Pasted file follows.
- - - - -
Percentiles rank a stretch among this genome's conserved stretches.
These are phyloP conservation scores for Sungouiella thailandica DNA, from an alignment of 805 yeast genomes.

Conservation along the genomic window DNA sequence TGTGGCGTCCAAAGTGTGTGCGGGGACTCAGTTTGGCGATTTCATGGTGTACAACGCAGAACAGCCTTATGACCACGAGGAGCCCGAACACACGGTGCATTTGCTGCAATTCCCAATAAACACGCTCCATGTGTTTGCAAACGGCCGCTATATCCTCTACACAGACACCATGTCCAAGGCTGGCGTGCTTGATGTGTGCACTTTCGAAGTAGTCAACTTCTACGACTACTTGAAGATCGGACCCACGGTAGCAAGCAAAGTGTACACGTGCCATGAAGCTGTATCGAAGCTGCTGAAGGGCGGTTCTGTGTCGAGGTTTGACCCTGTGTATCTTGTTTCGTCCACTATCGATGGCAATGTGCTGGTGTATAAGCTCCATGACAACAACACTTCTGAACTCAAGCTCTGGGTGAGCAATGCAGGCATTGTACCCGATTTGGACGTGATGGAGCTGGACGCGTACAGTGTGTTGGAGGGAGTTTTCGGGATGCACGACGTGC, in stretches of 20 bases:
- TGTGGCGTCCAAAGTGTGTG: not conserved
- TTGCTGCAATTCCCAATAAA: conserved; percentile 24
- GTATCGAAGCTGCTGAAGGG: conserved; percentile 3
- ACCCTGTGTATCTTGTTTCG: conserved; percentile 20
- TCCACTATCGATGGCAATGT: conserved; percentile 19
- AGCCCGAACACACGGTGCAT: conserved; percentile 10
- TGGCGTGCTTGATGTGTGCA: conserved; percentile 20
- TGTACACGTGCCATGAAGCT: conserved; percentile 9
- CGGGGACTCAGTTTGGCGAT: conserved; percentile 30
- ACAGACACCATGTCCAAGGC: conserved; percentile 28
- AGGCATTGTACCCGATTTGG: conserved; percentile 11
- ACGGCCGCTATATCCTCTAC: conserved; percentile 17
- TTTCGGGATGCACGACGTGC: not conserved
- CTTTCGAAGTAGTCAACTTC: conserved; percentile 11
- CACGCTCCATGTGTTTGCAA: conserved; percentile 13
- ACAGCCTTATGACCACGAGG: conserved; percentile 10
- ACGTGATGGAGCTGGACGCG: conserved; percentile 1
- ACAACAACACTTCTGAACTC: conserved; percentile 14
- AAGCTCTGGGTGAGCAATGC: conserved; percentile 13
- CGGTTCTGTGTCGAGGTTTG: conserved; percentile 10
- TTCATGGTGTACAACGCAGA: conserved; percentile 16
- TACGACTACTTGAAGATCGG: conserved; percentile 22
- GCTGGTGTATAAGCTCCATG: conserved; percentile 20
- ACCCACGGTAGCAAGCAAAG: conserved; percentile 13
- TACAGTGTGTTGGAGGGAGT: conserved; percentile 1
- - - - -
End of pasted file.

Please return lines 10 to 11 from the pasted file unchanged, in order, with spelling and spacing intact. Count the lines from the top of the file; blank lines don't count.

- TGGCGTGCTTGATGTGTGCA: conserved; percentile 20
- TGTACACGTGCCATGAAGCT: conserved; percentile 9